By Nyu-chan Latest Reply 2011-07-21 14:02:18 -0500
Started 2011-07-18 22:31:06 -0500

How many blood sugar medicines are there, and why so many?

6 replies

GabbyPA 2011-07-19 14:54:10 -0500 Report

I think a lot of it boils down to money. There are many out there. I think if you want to know how many, that might be a questions for a site like Many of them do similar things, but target different areas or theories of study. The more pills they can give you the happier they seem to be. And like JoleneAL said, every one is different and not all "standard treatments" work for everyone. Statins are my bane. The doc keeps trying different versions of them, but they all do the same thing to me. When will he get it? I protest, but he insists. It is crazy.

camerashy 2011-07-19 17:17:11 -0500 Report

The only statin that hasn't affected me negatively so far, (and I've been on it for a year and a half) is Simvistatin. It's the generic for (one of the brand names) heck, I'm not having a good day today. It's a wonder I even remembered how to get home . . .

GabbyPA 2011-07-19 18:44:05 -0500 Report

That is the one I am currently (supposed to be) taking. It gave me such bad leg and arch cramps that I couldn't stand it. They would go on and happen every night. Drove me crazy. Almost as soon as I stopped, the cramping stopped as well.

Sorry you had such a bad day...I hope it will get better.

jayabee52 2011-07-19 20:27:19 -0500 Report

have you tried Red rice yeast? I haven't tried it, but I have heard it is supposed to reduce cholesterol as well or better than statins. Might want to research that more, Gabby, if you haven't already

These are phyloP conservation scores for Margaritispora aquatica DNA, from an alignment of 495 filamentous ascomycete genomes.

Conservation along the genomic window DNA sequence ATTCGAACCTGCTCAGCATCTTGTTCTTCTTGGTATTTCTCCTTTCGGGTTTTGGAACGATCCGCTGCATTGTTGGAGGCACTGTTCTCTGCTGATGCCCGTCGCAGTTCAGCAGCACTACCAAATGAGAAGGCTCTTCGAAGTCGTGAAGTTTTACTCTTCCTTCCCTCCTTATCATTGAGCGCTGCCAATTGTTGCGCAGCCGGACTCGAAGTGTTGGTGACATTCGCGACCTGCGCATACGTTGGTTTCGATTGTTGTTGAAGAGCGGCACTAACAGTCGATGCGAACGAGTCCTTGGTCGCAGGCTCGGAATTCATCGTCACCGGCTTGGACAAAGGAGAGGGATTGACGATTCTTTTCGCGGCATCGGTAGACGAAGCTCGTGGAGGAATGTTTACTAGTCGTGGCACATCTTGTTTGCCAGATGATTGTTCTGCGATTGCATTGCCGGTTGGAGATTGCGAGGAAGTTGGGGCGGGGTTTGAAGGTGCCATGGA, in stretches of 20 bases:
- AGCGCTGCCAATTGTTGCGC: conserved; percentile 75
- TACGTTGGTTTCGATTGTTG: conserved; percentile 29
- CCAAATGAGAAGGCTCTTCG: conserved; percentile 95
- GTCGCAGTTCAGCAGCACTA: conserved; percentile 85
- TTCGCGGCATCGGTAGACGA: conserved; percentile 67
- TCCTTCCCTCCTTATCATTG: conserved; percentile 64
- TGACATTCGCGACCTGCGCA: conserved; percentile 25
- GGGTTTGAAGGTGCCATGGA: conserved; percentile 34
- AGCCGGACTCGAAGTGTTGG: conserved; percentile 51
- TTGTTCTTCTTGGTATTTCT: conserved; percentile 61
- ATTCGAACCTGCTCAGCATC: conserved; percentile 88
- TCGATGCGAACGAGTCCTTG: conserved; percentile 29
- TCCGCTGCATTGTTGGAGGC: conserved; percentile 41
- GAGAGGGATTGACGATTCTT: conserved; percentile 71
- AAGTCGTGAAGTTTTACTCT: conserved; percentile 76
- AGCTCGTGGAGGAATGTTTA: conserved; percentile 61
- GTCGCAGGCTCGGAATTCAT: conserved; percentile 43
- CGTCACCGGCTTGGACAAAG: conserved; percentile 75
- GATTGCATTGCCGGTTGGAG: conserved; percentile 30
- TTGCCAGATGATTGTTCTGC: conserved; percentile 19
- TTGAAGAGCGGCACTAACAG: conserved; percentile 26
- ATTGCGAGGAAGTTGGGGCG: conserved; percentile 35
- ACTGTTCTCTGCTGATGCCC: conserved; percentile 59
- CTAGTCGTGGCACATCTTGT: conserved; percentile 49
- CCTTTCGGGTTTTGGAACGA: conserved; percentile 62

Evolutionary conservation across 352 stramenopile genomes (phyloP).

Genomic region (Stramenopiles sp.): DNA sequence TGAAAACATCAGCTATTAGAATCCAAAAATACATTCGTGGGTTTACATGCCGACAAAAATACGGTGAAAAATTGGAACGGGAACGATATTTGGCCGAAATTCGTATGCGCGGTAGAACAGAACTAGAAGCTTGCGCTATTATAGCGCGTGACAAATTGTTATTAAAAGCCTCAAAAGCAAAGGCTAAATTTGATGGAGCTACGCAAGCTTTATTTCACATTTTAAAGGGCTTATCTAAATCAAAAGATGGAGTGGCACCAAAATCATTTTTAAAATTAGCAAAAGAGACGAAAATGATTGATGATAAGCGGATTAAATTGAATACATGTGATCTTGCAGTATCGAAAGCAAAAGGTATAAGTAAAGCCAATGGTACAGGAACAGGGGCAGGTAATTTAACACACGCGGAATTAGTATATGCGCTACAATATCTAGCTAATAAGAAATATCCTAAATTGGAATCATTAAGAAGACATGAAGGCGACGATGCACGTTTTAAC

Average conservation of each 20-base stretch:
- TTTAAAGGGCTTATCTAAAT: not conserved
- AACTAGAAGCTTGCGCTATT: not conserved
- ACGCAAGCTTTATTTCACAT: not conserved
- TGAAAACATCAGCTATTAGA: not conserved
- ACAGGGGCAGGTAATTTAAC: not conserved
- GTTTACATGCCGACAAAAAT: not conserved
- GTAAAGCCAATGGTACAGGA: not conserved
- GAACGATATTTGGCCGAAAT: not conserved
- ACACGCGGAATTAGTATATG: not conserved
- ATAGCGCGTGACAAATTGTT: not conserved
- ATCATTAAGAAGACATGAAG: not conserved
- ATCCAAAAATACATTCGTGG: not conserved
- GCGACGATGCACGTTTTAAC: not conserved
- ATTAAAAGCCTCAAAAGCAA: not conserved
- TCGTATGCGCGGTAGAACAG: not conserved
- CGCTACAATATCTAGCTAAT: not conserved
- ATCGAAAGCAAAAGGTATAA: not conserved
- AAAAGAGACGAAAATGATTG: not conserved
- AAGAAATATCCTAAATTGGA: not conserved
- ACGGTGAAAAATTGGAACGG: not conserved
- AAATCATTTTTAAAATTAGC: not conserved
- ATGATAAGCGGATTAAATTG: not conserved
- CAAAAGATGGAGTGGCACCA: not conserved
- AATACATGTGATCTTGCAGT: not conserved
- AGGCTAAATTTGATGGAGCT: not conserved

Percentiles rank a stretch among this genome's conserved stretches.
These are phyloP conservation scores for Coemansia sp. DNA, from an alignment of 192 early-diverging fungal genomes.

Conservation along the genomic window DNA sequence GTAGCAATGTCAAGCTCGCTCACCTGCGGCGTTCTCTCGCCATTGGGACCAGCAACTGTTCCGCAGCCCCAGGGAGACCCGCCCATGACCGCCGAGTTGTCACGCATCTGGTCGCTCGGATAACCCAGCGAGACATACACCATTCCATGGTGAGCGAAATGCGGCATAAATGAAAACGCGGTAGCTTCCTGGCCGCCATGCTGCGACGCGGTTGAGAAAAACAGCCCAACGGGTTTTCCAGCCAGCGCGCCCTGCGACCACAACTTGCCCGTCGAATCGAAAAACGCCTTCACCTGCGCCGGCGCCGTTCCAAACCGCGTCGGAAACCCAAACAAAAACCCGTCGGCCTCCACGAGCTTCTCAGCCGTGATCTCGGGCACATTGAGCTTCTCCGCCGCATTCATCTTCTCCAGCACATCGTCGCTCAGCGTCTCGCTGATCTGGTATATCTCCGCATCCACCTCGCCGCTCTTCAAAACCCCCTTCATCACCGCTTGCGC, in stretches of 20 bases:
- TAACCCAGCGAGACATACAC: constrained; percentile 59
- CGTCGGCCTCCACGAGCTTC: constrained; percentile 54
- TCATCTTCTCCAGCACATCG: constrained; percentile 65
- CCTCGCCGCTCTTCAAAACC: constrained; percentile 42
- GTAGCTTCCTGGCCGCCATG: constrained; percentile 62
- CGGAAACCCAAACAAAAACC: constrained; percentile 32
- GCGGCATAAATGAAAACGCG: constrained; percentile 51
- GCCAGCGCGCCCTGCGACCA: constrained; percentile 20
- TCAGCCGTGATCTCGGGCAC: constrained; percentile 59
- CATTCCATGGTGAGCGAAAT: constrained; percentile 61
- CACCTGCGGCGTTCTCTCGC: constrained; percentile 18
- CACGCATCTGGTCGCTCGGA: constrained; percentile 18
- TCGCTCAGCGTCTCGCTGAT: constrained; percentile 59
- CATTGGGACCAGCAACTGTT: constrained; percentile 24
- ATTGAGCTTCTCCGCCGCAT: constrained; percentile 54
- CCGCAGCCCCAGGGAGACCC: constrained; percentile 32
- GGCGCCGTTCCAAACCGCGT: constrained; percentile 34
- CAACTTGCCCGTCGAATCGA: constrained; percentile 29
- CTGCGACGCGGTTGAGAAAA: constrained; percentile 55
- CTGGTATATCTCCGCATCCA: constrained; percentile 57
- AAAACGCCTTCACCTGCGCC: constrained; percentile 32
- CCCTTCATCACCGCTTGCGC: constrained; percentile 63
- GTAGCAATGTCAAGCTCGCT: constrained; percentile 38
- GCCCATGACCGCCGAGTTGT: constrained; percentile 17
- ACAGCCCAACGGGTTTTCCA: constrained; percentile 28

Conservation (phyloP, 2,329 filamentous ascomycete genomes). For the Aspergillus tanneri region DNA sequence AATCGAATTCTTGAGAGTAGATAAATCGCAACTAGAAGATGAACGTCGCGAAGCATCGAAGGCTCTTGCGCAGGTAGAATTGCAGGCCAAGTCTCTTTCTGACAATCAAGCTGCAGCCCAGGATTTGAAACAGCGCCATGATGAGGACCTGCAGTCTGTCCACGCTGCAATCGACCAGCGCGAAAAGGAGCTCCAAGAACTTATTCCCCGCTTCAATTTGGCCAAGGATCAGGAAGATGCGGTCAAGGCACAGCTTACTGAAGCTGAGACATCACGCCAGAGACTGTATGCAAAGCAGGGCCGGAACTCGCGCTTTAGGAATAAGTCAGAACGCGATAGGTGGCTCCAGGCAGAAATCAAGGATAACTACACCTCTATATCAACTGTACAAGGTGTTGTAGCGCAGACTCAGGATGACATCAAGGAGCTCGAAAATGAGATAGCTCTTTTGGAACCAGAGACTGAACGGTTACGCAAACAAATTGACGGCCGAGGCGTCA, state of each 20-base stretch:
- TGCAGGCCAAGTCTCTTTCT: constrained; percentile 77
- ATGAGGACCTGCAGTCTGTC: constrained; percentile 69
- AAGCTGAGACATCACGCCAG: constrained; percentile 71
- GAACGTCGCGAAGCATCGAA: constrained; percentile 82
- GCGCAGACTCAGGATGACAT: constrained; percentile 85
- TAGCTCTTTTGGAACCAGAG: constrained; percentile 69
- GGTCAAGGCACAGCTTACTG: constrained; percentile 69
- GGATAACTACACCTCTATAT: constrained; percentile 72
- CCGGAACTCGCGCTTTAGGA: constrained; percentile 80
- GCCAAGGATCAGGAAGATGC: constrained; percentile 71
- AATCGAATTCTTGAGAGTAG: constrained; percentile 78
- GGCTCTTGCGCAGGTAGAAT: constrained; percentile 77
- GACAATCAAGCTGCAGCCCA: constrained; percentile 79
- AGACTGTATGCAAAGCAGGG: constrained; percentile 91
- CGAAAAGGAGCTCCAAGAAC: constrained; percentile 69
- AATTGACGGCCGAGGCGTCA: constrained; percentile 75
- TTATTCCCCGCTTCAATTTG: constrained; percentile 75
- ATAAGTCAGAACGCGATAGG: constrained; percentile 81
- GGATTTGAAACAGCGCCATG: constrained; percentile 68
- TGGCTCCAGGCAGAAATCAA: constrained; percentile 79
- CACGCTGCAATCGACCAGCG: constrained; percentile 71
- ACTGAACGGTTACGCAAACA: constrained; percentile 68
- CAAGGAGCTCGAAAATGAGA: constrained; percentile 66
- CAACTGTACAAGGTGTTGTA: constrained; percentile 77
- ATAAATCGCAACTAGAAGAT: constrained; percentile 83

GabbyPA 2011-07-21 14:02:18 -0500 Report

I used to take it, but was a little worried about combining it with my niacin. I guess I should talk to my pharmacist about that. My mom was taking it, but she was experiencing similar side effects with muscle aches and so on. It is very similar to a statin.

JoleneAL 2011-07-19 05:31:22 -0500 Report

I don't know how many there are; but there is no cookie cutter treatment for each person. What may work for you, won't work for me. Some people who are diabetics also have other conditions they take medications for and interactions between those come into play.

This is the main problem with gov't health-care. They cookie-cutter a treatment plan and force everyone to use it, even though it may not work for them. Tricare is continually trying to force me to use a thyroid medication that has already been proven not to work for me; but that doesn't matter to them.

Think outside the box - we are all different, why shouldn't our treatment plans be different too?

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